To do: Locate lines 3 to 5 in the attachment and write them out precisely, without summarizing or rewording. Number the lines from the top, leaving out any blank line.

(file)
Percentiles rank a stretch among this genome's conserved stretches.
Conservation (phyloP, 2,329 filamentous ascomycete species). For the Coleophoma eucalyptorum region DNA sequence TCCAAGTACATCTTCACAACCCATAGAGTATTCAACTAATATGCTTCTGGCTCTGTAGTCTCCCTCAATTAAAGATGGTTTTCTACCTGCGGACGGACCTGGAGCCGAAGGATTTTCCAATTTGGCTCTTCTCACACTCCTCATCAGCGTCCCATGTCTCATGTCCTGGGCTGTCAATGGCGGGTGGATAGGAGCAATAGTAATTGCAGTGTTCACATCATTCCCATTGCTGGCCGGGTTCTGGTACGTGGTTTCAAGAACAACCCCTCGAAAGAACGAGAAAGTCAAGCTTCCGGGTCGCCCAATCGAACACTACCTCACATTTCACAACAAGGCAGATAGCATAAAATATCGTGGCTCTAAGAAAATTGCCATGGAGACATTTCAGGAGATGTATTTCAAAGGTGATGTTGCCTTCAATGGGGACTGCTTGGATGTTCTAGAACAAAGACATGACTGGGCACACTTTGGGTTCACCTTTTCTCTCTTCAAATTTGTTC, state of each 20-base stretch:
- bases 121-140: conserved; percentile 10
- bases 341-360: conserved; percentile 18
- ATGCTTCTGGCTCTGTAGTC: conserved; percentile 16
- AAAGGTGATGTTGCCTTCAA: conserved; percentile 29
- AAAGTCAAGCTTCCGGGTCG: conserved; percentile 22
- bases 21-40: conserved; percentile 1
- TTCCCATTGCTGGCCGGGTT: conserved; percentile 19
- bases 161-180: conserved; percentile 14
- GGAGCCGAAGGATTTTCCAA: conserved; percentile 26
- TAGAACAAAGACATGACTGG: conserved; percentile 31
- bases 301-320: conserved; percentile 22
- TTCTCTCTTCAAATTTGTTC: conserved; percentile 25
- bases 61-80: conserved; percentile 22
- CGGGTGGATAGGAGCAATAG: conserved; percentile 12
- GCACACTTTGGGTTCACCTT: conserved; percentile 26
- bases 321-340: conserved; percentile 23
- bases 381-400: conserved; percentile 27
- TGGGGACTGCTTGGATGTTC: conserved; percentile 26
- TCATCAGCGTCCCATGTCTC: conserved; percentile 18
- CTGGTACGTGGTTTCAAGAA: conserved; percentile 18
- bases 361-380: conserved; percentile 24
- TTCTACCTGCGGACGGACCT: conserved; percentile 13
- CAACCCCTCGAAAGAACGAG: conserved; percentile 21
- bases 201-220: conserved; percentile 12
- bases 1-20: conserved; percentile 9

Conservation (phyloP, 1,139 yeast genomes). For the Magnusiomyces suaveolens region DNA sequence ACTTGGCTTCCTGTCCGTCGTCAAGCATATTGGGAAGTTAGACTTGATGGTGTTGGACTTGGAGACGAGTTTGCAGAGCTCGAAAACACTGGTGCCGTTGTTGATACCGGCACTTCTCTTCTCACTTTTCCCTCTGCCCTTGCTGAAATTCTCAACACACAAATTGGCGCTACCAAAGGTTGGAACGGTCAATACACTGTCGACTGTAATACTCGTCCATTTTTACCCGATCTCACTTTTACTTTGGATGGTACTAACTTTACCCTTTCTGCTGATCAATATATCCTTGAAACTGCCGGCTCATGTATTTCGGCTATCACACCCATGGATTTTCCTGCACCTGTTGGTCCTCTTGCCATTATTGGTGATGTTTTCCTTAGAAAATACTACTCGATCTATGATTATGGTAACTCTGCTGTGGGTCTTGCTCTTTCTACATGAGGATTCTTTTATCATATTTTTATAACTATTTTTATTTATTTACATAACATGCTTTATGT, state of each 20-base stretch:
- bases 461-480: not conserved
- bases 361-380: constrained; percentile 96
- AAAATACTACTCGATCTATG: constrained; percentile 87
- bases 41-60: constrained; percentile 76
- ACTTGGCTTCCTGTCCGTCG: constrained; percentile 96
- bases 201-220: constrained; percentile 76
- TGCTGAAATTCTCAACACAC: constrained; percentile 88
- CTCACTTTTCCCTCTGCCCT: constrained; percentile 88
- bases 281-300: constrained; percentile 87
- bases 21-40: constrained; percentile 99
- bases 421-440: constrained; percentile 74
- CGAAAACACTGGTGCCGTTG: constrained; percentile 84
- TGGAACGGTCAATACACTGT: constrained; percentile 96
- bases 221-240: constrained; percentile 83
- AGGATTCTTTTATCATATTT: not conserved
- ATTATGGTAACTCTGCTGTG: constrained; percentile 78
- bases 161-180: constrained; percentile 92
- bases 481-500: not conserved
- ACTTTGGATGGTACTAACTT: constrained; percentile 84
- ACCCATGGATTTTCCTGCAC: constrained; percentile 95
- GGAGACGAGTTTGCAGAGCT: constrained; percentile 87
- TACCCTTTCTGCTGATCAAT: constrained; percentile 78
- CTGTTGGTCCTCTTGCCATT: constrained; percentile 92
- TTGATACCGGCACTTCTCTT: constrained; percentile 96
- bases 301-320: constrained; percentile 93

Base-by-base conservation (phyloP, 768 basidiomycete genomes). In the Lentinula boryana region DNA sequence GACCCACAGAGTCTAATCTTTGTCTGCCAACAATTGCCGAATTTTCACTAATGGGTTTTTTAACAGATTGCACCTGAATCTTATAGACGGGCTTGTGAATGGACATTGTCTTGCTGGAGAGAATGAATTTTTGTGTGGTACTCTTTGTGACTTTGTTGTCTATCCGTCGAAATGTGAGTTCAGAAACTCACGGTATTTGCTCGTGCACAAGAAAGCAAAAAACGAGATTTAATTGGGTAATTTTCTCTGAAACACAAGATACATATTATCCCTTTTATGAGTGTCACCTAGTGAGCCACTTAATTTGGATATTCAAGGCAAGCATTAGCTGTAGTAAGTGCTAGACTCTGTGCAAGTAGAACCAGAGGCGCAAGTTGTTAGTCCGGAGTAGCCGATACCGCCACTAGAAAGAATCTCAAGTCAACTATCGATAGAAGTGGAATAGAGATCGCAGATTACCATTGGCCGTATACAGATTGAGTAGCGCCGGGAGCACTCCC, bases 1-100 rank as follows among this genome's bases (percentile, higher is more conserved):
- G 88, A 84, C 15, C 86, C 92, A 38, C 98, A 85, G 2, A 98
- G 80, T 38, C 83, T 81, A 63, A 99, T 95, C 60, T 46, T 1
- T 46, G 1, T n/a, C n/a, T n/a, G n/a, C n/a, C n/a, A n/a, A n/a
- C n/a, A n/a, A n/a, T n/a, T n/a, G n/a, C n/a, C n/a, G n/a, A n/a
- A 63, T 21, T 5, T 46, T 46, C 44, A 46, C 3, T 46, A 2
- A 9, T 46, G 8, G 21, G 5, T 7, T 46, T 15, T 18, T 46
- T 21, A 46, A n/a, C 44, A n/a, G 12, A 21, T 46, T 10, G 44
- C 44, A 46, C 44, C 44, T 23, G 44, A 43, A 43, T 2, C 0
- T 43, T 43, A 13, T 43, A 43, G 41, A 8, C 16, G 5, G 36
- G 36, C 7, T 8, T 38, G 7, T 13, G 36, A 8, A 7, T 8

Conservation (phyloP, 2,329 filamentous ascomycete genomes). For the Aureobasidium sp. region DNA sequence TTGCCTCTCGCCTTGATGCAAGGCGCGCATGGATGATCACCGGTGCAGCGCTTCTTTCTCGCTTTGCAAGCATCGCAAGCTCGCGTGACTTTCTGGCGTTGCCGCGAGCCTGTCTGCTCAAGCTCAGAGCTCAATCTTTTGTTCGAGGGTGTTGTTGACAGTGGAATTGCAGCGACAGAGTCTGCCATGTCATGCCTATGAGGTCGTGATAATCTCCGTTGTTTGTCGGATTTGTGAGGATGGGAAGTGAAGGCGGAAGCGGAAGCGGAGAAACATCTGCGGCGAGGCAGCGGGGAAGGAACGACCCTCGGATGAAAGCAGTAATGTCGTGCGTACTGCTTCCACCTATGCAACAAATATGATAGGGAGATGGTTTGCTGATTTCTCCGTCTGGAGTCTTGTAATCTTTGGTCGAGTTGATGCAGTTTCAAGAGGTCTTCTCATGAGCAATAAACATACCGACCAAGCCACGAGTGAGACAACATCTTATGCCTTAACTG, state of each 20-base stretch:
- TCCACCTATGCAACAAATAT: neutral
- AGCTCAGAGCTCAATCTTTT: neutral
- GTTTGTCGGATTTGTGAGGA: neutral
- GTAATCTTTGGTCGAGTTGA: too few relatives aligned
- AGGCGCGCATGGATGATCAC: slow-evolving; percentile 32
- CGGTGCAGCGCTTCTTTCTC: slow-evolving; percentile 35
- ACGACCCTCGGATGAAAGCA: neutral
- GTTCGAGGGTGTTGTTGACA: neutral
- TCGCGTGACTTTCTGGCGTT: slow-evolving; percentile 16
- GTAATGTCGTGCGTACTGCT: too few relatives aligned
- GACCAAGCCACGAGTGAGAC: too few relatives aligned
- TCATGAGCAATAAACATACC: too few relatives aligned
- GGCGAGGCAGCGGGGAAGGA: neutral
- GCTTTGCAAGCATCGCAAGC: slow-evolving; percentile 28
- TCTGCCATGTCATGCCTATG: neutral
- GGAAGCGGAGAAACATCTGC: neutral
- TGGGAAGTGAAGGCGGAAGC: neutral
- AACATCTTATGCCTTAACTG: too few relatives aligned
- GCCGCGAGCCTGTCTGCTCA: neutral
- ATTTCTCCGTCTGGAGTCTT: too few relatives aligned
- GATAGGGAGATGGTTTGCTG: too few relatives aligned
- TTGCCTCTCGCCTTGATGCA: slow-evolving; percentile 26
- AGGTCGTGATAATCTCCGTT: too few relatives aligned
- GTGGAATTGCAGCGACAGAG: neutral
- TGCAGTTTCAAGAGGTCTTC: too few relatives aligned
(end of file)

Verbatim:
- bases 121-140: conserved; percentile 10
- bases 341-360: conserved; percentile 18
- ATGCTTCTGGCTCTGTAGTC: conserved; percentile 16